• Regularly wash your hands with soap under running water.

Treatment of Mumps –

Currently, there are no known treatments for the mump virus. Mumps treatment mainly focuses on minimizing and relieving symptoms until your immune system fights off the virus. The infection only lasts 1-2 weeks, but some measures that can help manage the symptoms include:

  • Get a lot of rest
  • Drink a lot of fluids
  • Take over-the-counter painkillers
  • Eat foods that don’t need you to chew a lot
  • Use a cold or warm compress on the swollen glands.
mumps causes and complications

The content is not for professional medical advice, diagnosis, or treatment. Always seek the advice of a qualified health provider with any questions you may have regarding a medical condition.


©Dipika Singh. This article is the property of the site’s author. Any unauthorized use or duplication of this material without express and written permission from this site’s author is strictly prohibited. Excerpts and links used, provided that full and clear credit is given to Dipika Singh (Gleefulblogger). With the right and specific direction to the original content.

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  1. Really well put together report. Some useful information about this nasty condition. As parents we can never be too careful. Thanks.

    1. True that, and the best way is to vaccinate them. Thank you for stopping by.

      1. Very useful information regarding this kind of diseases…. that’s why in our country we have vaccine in this so that we can prevent worst situations like what you describe in your blog.

        1. Glad you found this information useful. Thank You

  2. Really informative post. This is great for awareness. Mumps can be so debilitating. Thanks so much for sharing.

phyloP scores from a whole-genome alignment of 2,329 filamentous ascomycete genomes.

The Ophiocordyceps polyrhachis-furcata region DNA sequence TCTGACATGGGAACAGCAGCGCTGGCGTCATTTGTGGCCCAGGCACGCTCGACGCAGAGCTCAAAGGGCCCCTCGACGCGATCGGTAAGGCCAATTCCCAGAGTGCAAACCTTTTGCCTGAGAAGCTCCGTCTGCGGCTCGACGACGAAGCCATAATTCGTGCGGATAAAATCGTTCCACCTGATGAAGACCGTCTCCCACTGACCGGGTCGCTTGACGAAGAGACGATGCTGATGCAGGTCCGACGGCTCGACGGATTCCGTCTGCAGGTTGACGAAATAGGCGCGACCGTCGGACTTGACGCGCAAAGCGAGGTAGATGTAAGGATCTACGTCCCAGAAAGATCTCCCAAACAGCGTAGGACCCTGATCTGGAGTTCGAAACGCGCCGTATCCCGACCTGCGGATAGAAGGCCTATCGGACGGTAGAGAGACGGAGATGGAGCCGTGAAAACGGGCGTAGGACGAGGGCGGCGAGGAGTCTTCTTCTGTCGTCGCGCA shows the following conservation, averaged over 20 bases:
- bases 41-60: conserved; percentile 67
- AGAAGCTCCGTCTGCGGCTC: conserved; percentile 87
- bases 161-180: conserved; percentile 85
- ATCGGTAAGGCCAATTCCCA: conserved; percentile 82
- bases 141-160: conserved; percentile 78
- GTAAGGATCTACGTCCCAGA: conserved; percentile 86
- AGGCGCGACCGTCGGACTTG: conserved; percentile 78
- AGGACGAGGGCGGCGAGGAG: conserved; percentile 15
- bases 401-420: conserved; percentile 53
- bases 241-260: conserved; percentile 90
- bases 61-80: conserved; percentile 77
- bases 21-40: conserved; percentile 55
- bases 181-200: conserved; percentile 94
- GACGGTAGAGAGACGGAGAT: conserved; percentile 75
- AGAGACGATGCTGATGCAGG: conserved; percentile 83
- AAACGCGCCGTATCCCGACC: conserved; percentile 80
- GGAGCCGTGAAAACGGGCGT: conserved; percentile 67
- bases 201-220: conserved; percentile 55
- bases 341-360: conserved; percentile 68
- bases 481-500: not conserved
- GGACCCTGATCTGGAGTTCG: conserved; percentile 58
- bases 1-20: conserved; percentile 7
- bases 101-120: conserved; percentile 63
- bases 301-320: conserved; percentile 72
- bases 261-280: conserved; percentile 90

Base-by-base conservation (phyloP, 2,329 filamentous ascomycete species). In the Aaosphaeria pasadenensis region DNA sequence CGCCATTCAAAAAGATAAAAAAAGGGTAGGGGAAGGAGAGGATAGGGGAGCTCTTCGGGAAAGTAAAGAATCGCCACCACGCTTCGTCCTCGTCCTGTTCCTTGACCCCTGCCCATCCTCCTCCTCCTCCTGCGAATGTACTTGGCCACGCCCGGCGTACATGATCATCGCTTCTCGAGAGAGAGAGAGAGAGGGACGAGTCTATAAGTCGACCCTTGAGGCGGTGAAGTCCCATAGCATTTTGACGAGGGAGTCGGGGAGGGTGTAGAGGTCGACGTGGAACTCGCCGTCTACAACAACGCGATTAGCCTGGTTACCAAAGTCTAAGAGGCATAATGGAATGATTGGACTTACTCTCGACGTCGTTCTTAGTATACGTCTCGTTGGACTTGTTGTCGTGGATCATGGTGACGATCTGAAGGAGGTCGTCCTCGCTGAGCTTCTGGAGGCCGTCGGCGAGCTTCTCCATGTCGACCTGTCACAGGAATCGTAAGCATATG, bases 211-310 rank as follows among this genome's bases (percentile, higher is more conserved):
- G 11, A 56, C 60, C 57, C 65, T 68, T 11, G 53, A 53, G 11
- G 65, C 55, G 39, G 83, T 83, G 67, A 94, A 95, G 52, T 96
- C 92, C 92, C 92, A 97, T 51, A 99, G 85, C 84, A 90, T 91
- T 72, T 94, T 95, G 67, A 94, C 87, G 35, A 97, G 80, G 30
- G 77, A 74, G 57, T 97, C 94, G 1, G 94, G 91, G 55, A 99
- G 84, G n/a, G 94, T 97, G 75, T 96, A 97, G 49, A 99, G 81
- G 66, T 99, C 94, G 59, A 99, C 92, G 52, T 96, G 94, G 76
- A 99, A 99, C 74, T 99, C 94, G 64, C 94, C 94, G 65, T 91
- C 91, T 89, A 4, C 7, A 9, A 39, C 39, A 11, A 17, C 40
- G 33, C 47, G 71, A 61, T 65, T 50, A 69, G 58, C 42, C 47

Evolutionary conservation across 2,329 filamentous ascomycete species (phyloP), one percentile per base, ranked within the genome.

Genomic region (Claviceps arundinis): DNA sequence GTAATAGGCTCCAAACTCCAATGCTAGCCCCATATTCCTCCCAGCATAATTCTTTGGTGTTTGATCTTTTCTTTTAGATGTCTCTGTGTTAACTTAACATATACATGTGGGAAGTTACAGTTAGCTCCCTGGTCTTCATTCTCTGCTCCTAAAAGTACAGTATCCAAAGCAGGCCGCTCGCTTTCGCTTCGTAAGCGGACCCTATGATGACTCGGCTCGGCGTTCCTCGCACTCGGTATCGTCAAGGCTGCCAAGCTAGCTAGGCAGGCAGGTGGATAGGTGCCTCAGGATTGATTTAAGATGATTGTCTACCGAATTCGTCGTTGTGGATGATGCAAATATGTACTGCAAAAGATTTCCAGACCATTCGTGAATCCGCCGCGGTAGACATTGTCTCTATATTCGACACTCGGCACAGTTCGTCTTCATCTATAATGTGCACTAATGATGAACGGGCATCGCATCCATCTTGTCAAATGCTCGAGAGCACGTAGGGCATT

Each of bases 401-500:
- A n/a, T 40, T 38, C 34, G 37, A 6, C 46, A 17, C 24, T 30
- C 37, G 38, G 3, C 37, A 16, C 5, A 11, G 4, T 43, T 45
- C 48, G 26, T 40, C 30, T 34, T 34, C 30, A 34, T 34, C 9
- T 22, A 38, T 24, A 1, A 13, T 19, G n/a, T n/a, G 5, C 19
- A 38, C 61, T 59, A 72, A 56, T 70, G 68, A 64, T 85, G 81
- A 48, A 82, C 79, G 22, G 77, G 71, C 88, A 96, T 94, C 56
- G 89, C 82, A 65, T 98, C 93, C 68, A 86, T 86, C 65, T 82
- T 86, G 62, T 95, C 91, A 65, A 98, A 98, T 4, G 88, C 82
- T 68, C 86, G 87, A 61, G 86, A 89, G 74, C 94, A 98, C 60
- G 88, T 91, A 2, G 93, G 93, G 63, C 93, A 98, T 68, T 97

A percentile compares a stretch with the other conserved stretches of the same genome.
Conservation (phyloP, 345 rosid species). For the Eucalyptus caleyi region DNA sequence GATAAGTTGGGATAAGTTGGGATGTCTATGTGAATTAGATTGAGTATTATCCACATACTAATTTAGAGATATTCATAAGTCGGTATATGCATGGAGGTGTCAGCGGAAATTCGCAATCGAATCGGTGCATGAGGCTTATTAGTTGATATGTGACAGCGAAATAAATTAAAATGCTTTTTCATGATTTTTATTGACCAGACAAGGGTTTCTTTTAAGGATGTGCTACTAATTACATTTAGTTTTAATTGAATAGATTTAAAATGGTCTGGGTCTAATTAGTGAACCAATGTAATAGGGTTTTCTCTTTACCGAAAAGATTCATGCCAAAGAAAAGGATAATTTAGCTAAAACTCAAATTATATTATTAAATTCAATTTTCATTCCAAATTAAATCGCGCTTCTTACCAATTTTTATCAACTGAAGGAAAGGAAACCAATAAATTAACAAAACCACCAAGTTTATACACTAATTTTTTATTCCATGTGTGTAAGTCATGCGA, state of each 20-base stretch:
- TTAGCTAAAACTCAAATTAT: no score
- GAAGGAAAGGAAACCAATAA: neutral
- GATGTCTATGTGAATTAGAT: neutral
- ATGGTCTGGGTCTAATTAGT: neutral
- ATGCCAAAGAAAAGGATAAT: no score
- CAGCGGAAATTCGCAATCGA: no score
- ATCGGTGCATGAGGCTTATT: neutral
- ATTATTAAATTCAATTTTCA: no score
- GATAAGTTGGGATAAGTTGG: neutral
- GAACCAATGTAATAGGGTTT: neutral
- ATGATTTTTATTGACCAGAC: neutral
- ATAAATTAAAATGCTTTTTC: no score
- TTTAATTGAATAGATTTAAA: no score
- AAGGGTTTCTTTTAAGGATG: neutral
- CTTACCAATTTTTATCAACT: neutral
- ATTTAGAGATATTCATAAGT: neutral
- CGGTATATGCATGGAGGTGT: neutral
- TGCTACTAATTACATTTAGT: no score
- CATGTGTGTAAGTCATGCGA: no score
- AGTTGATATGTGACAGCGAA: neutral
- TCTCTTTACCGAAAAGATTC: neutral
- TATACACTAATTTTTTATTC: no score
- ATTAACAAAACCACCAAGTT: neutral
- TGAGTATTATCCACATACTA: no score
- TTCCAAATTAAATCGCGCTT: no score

1. Glad this is of some help.

  3. Such important info especially for anti vaccine people!

    1. Vaccine hesitancy makes it tough to deal with such diseases.

  4. very informative post! a lot of people don’t vaccinate kids from it so we get to see it more often

    1. Yes, vaccination is the right way to keep such diseases at bay. Thank You.

  5. great info on the mumps! I didn’t know there were so many health complications that can happen to someone who gets it. Hearing loss would be a difficult pill to swallow (so to speak). glad there are vaccines out in the world!

    1. Vaccines are the best way to deal with such diseases, thank you for stopping by.

  6. Very informative, definitely need to be careful when going outside and in crowded places. Thank you for sharing!!

  7. This is a timely topic because we are now fighting a deadly virus. Just like any kind of virus, mump should be treated immediately to avoid serious complicatios such as swollen testicles (very bad for males) and swollen ovaries (very bad for females, also)

  8. Great information on the mumps. I never thought about the symptoms of this disease since I don’t have to worry about getting it as my parents had me get the MMR vaccine when I was younger.

  9. It would help a lot of people to understand more about the treatment and how to handle such issue. Thanks a lot for the post. – Knycx Journeying